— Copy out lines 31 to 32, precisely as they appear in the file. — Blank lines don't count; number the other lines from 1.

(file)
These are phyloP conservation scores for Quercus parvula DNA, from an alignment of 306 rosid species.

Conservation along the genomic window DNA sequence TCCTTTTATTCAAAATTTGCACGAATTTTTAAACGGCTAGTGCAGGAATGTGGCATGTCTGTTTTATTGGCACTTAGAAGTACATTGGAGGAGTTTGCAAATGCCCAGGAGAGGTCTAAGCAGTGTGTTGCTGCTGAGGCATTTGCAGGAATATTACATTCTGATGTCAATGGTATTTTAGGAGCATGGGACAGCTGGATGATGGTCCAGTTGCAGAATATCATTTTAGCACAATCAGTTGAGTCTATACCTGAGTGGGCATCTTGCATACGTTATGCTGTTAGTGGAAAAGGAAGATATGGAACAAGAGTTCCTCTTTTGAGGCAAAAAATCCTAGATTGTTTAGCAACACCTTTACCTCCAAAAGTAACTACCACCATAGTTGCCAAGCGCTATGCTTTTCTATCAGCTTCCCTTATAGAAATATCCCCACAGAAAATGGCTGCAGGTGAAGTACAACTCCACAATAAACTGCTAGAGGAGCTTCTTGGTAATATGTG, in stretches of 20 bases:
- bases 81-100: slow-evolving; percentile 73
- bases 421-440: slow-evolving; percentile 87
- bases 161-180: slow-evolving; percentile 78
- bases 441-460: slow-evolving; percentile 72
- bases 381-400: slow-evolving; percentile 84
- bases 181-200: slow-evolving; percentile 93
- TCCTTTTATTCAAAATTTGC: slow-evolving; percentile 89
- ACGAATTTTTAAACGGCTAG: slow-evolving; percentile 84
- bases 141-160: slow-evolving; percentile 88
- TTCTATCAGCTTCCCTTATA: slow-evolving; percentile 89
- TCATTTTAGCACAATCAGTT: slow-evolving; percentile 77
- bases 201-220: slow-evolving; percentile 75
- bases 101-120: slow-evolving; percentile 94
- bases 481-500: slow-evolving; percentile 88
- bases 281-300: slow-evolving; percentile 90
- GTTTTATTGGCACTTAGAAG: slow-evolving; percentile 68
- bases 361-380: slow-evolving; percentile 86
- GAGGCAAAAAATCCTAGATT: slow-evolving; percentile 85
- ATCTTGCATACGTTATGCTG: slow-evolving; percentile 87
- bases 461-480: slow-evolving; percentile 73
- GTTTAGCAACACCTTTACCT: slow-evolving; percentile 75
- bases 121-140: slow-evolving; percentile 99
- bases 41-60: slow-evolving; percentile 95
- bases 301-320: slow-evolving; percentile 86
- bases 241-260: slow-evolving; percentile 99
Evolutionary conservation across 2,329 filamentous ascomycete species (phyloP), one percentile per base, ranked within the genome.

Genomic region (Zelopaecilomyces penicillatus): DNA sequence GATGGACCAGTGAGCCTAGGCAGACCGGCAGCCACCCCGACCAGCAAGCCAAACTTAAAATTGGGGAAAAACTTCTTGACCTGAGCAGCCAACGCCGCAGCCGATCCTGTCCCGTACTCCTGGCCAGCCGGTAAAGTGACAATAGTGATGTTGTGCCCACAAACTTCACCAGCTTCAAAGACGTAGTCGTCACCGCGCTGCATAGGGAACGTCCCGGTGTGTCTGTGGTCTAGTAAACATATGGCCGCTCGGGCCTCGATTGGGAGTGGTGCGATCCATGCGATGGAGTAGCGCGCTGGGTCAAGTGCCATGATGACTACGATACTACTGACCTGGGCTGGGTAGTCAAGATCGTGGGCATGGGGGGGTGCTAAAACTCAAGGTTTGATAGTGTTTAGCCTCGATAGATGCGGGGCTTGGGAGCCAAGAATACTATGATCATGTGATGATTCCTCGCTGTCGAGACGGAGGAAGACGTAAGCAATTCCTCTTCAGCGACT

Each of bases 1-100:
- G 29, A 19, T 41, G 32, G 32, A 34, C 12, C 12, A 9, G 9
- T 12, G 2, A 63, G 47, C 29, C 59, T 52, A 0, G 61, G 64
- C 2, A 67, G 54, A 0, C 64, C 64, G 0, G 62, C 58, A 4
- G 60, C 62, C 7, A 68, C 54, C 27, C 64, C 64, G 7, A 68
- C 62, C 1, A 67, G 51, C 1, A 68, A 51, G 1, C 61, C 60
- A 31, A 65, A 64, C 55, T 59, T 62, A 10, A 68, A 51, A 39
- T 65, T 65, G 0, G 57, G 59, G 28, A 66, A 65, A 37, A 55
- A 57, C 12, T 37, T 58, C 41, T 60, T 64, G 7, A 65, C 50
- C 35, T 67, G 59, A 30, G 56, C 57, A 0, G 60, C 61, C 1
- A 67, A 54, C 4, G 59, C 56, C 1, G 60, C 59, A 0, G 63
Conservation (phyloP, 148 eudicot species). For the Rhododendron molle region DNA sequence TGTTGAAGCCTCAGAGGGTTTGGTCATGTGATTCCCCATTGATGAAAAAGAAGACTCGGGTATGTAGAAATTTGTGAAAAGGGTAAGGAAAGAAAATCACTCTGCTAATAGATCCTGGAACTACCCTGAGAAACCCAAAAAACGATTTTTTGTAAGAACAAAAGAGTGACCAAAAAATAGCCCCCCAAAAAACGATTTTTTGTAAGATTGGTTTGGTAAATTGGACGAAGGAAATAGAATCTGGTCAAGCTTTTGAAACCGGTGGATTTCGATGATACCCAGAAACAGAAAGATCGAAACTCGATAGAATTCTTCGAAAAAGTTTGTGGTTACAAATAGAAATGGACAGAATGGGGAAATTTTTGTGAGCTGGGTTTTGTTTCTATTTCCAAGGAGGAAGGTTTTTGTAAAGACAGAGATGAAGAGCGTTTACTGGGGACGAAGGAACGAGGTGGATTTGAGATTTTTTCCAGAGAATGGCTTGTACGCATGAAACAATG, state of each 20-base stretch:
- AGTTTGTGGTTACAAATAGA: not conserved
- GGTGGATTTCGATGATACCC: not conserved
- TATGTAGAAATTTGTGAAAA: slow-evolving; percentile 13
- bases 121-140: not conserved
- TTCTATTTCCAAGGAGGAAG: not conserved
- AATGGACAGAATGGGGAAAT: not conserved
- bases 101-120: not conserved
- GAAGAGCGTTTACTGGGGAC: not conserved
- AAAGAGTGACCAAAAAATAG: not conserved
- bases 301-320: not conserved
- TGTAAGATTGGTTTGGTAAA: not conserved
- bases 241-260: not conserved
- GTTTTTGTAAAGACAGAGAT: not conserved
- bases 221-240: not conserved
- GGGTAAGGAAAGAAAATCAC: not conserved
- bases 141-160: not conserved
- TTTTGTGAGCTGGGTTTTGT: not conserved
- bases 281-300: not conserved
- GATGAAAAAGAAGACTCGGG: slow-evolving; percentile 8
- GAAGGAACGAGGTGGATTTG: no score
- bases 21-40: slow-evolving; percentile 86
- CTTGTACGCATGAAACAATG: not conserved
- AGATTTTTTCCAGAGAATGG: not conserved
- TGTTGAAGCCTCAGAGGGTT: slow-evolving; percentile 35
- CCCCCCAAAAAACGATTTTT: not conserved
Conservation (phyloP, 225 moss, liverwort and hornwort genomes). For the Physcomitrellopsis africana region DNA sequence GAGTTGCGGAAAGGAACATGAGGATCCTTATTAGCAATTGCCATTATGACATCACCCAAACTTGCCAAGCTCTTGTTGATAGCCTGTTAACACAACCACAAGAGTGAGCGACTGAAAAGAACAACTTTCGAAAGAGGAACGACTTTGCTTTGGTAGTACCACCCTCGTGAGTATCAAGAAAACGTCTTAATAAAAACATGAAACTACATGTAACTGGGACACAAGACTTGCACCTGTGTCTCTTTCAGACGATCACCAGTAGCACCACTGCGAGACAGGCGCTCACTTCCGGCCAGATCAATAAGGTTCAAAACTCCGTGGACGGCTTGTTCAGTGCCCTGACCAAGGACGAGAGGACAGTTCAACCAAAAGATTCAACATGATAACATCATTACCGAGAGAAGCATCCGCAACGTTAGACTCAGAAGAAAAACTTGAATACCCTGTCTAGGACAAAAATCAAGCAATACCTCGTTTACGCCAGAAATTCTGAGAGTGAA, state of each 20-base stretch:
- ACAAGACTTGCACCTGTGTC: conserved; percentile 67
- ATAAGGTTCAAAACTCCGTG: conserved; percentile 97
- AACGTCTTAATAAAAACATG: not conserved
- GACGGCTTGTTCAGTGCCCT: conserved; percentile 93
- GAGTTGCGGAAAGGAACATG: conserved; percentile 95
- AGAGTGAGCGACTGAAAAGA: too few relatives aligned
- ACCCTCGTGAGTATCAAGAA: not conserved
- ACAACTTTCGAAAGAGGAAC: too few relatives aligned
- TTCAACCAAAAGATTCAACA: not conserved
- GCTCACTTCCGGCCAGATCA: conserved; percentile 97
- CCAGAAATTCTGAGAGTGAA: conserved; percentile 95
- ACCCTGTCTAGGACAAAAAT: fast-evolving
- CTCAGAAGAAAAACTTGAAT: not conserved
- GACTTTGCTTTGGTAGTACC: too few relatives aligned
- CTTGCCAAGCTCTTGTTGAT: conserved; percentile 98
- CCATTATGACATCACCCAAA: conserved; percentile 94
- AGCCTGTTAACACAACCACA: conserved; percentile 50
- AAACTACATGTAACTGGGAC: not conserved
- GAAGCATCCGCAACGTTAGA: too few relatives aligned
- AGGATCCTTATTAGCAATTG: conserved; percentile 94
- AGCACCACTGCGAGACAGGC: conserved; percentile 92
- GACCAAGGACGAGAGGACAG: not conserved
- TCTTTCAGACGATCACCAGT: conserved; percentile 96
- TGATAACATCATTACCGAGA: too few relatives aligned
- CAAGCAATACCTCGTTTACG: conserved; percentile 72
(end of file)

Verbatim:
- G 29, A 19, T 41, G 32, G 32, A 34, C 12, C 12, A 9, G 9
- T 12, G 2, A 63, G 47, C 29, C 59, T 52, A 0, G 61, G 64